Camp Century – out of of sight out of mind is a fair assumption that those who are responsible for it will forget about it, or at the very least postpone solving it as long as they possibly can.
It’s human nature, and when that tendency is multiplied into the thousands of individuals who comprise a government administration, it’s fair to say that an “invisible” problem just might be ignored indefinitely.
That appears to be the case with Greenland’s Camp Century, a long-abandoned relic of the Cold War between America and the Soviets that sits under the ice in Greenland.
Built in 1959 by the U.S. Army Corps of Engineers, (USACE) the freezing hulk of a camp was, at one time, dreamed of as the perfect spot at which to hide ballistic missiles.
And not only hide them, but fire them if the Cold War escalated into an actual conflict between the Russians and the Americans. Military officials referred to this plan as “Project Iceworm.”
But that was not the camp’s publicized use; officials said the 200 soldiers stationed there were simply doing scientific research, primarily into weather patterns.
For the men living there, conditions were harsh: temperatures plunged as low as minus 70 (F), winds whipped up to 125 miles per hour, and at least four feet of snow fell each year, making life at the camp extremely arduous.
USACE had to build a road to the site, and hauled in approximately 6,000 tons of materials and equipment to get the camp up and running.
It all seems a very long time ago now, considering the Soviet Union has dissolved and the U.S. no longer considers Russia its arch enemy.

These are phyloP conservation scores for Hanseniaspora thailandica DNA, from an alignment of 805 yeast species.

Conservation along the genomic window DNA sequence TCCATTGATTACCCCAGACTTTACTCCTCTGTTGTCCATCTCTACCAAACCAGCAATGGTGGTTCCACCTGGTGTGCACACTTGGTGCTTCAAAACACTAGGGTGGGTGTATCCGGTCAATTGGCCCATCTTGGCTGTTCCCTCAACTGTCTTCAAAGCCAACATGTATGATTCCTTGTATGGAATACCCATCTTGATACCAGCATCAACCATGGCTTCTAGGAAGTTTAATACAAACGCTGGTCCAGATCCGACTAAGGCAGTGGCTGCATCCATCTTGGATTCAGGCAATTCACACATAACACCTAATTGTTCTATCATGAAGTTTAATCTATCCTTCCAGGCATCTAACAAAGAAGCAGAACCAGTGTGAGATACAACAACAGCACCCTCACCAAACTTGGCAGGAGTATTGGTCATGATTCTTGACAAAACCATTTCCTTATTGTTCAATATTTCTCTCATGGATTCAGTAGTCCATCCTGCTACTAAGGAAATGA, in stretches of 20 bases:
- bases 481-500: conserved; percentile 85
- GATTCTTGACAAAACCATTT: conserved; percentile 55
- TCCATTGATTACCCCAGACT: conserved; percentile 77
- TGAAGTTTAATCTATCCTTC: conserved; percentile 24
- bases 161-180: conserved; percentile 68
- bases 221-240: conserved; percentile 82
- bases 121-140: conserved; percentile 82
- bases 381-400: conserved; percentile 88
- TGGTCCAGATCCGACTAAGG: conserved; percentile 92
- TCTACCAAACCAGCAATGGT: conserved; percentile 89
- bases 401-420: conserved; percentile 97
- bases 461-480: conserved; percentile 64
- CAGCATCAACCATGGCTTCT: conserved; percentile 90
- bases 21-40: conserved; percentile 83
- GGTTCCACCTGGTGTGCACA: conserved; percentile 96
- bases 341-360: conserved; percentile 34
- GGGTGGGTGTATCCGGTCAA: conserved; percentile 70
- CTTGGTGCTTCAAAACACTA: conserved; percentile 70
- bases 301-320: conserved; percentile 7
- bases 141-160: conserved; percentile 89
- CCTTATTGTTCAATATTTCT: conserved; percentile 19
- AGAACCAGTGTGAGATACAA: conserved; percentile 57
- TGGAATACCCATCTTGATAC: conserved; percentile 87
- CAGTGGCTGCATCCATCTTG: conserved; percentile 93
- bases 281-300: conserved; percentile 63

But that doesn’t mean the defence stations built by both countries have vanished along with the tensions, such as the “subterranean city” in Greenland, as a magazine article described the camp in 2016.
It is frozen beneath many feet of snow and ice, but if climate change has its way and the icy cover begins to slowly melt, the camp may become visible by 2090.
One scientist, at least, is convinced this will occur, Liam Colgan, a glaciologist at York University in Toronto, Canada.
Colgan did a study and follow up report of Camp Century a few years back, and published his findings in Geophysical Research Letters, an academic journal, in 2016.
The camp was abandoned by the U.S. in 1967, as tensions between America and Russia eased.
Greenland was given partial autonomy by Denmark in 1979, and now, because no one is seemingly worried about the melting ice that will reveal the camp, no action is underway to dismantle it by any government.
Not only is the camp on the site, but so are all the ancillary by-products of its existence, including diesel fuel, sewage and — perhaps most worrisome — radiological waste from a nuclear generator.
And so, the question now is, what will become of the camp’s remains if the snow keeps melting and it is eventually exposed?
Military officials are not saying if any plans are in the works to deal with the detritus — some of it quite dangerous. But presumably, if Professor Colgan’s predictions are correct, officials in Denmark or America, or perhaps both, will have to develop a strategy for handling it all safely.
Camp Century, so named because it is more than 100 miles away from the nearest air base at Thule, is another example of the many leftover sites from the Cold War that no one seems anxious to tackle.
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And it is also another example of what may someday happen in many countries, even in a location as cold and unforgiving as Greenland, if climate change is not bumped to the top of the priority list for governments right around the globe.